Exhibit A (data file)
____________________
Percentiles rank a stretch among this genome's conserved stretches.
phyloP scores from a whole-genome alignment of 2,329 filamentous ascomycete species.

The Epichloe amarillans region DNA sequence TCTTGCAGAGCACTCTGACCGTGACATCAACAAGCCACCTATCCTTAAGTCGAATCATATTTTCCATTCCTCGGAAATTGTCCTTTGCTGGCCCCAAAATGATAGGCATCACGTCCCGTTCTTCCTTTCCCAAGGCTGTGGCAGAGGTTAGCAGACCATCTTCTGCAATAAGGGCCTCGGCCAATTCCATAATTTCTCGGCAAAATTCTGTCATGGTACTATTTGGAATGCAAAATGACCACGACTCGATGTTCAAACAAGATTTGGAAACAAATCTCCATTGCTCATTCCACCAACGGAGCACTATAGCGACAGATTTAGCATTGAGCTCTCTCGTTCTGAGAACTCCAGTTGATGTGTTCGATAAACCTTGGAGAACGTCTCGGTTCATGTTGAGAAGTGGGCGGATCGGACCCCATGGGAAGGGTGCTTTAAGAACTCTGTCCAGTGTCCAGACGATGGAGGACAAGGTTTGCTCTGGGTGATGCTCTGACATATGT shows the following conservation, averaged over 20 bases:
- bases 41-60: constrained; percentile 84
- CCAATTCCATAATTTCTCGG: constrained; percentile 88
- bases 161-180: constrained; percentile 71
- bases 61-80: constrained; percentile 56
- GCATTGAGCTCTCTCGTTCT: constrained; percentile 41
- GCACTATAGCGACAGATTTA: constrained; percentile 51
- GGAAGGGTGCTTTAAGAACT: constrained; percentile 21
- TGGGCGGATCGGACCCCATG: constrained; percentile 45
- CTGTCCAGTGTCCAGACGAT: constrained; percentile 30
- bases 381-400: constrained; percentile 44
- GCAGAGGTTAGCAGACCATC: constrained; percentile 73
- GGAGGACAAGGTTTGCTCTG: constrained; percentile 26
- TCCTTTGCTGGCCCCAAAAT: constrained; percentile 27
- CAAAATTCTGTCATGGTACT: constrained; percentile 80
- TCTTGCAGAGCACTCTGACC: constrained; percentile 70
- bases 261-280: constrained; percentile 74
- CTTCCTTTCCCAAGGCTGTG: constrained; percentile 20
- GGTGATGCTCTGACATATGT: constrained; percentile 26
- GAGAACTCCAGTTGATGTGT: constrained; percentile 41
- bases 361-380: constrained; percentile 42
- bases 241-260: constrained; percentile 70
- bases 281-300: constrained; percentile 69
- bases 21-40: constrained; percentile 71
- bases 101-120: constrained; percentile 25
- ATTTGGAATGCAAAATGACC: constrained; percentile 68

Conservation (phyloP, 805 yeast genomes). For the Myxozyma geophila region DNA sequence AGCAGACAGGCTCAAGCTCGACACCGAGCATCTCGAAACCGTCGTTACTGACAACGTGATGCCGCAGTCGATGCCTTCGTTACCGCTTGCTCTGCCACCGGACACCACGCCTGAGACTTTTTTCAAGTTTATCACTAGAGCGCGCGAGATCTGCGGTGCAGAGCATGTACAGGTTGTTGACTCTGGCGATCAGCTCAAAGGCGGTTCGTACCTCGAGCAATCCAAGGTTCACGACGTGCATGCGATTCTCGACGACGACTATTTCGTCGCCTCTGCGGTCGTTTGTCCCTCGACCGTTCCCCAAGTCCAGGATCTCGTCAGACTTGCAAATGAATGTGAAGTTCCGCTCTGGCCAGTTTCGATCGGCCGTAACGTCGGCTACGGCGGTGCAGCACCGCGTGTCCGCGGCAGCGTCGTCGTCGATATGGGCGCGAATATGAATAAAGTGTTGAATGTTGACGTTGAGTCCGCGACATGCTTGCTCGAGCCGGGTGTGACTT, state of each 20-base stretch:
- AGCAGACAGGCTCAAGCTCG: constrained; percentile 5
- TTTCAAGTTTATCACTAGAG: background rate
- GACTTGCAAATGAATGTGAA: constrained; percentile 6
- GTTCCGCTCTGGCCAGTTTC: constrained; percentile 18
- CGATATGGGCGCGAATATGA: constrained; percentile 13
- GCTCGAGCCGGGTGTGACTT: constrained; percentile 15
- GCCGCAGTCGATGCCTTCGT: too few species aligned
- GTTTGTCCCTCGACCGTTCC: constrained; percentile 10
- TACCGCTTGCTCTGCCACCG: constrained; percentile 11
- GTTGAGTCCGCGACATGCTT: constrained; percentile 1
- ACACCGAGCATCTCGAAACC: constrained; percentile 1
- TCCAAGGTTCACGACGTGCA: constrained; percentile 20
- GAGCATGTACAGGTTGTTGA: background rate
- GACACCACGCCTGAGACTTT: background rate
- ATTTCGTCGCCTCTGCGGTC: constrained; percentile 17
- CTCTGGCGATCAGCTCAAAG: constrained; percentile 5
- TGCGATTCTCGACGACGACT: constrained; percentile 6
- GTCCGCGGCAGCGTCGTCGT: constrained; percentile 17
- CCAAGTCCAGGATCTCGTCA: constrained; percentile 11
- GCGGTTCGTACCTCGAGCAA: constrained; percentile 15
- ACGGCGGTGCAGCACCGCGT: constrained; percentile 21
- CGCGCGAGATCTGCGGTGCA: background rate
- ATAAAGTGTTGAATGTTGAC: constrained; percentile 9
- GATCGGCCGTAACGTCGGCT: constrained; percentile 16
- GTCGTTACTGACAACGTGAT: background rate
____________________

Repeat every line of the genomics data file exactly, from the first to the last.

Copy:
Percentiles rank a stretch among this genome's conserved stretches.
phyloP scores from a whole-genome alignment of 2,329 filamentous ascomycete species.

The Epichloe amarillans region DNA sequence TCTTGCAGAGCACTCTGACCGTGACATCAACAAGCCACCTATCCTTAAGTCGAATCATATTTTCCATTCCTCGGAAATTGTCCTTTGCTGGCCCCAAAATGATAGGCATCACGTCCCGTTCTTCCTTTCCCAAGGCTGTGGCAGAGGTTAGCAGACCATCTTCTGCAATAAGGGCCTCGGCCAATTCCATAATTTCTCGGCAAAATTCTGTCATGGTACTATTTGGAATGCAAAATGACCACGACTCGATGTTCAAACAAGATTTGGAAACAAATCTCCATTGCTCATTCCACCAACGGAGCACTATAGCGACAGATTTAGCATTGAGCTCTCTCGTTCTGAGAACTCCAGTTGATGTGTTCGATAAACCTTGGAGAACGTCTCGGTTCATGTTGAGAAGTGGGCGGATCGGACCCCATGGGAAGGGTGCTTTAAGAACTCTGTCCAGTGTCCAGACGATGGAGGACAAGGTTTGCTCTGGGTGATGCTCTGACATATGT shows the following conservation, averaged over 20 bases:
- bases 41-60: constrained; percentile 84
- CCAATTCCATAATTTCTCGG: constrained; percentile 88
- bases 161-180: constrained; percentile 71
- bases 61-80: constrained; percentile 56
- GCATTGAGCTCTCTCGTTCT: constrained; percentile 41
- GCACTATAGCGACAGATTTA: constrained; percentile 51
- GGAAGGGTGCTTTAAGAACT: constrained; percentile 21
- TGGGCGGATCGGACCCCATG: constrained; percentile 45
- CTGTCCAGTGTCCAGACGAT: constrained; percentile 30
- bases 381-400: constrained; percentile 44
- GCAGAGGTTAGCAGACCATC: constrained; percentile 73
- GGAGGACAAGGTTTGCTCTG: constrained; percentile 26
- TCCTTTGCTGGCCCCAAAAT: constrained; percentile 27
- CAAAATTCTGTCATGGTACT: constrained; percentile 80
- TCTTGCAGAGCACTCTGACC: constrained; percentile 70
- bases 261-280: constrained; percentile 74
- CTTCCTTTCCCAAGGCTGTG: constrained; percentile 20
- GGTGATGCTCTGACATATGT: constrained; percentile 26
- GAGAACTCCAGTTGATGTGT: constrained; percentile 41
- bases 361-380: constrained; percentile 42
- bases 241-260: constrained; percentile 70
- bases 281-300: constrained; percentile 69
- bases 21-40: constrained; percentile 71
- bases 101-120: constrained; percentile 25
- ATTTGGAATGCAAAATGACC: constrained; percentile 68

Conservation (phyloP, 805 yeast genomes). For the Myxozyma geophila region DNA sequence AGCAGACAGGCTCAAGCTCGACACCGAGCATCTCGAAACCGTCGTTACTGACAACGTGATGCCGCAGTCGATGCCTTCGTTACCGCTTGCTCTGCCACCGGACACCACGCCTGAGACTTTTTTCAAGTTTATCACTAGAGCGCGCGAGATCTGCGGTGCAGAGCATGTACAGGTTGTTGACTCTGGCGATCAGCTCAAAGGCGGTTCGTACCTCGAGCAATCCAAGGTTCACGACGTGCATGCGATTCTCGACGACGACTATTTCGTCGCCTCTGCGGTCGTTTGTCCCTCGACCGTTCCCCAAGTCCAGGATCTCGTCAGACTTGCAAATGAATGTGAAGTTCCGCTCTGGCCAGTTTCGATCGGCCGTAACGTCGGCTACGGCGGTGCAGCACCGCGTGTCCGCGGCAGCGTCGTCGTCGATATGGGCGCGAATATGAATAAAGTGTTGAATGTTGACGTTGAGTCCGCGACATGCTTGCTCGAGCCGGGTGTGACTT, state of each 20-base stretch:
- AGCAGACAGGCTCAAGCTCG: constrained; percentile 5
- TTTCAAGTTTATCACTAGAG: background rate
- GACTTGCAAATGAATGTGAA: constrained; percentile 6
- GTTCCGCTCTGGCCAGTTTC: constrained; percentile 18
- CGATATGGGCGCGAATATGA: constrained; percentile 13
- GCTCGAGCCGGGTGTGACTT: constrained; percentile 15
- GCCGCAGTCGATGCCTTCGT: too few species aligned
- GTTTGTCCCTCGACCGTTCC: constrained; percentile 10
- TACCGCTTGCTCTGCCACCG: constrained; percentile 11
- GTTGAGTCCGCGACATGCTT: constrained; percentile 1
- ACACCGAGCATCTCGAAACC: constrained; percentile 1
- TCCAAGGTTCACGACGTGCA: constrained; percentile 20
- GAGCATGTACAGGTTGTTGA: background rate
- GACACCACGCCTGAGACTTT: background rate
- ATTTCGTCGCCTCTGCGGTC: constrained; percentile 17
- CTCTGGCGATCAGCTCAAAG: constrained; percentile 5
- TGCGATTCTCGACGACGACT: constrained; percentile 6
- GTCCGCGGCAGCGTCGTCGT: constrained; percentile 17
- CCAAGTCCAGGATCTCGTCA: constrained; percentile 11
- GCGGTTCGTACCTCGAGCAA: constrained; percentile 15
- ACGGCGGTGCAGCACCGCGT: constrained; percentile 21
- CGCGCGAGATCTGCGGTGCA: background rate
- ATAAAGTGTTGAATGTTGAC: constrained; percentile 9
- GATCGGCCGTAACGTCGGCT: constrained; percentile 16
- GTCGTTACTGACAACGTGAT: background rate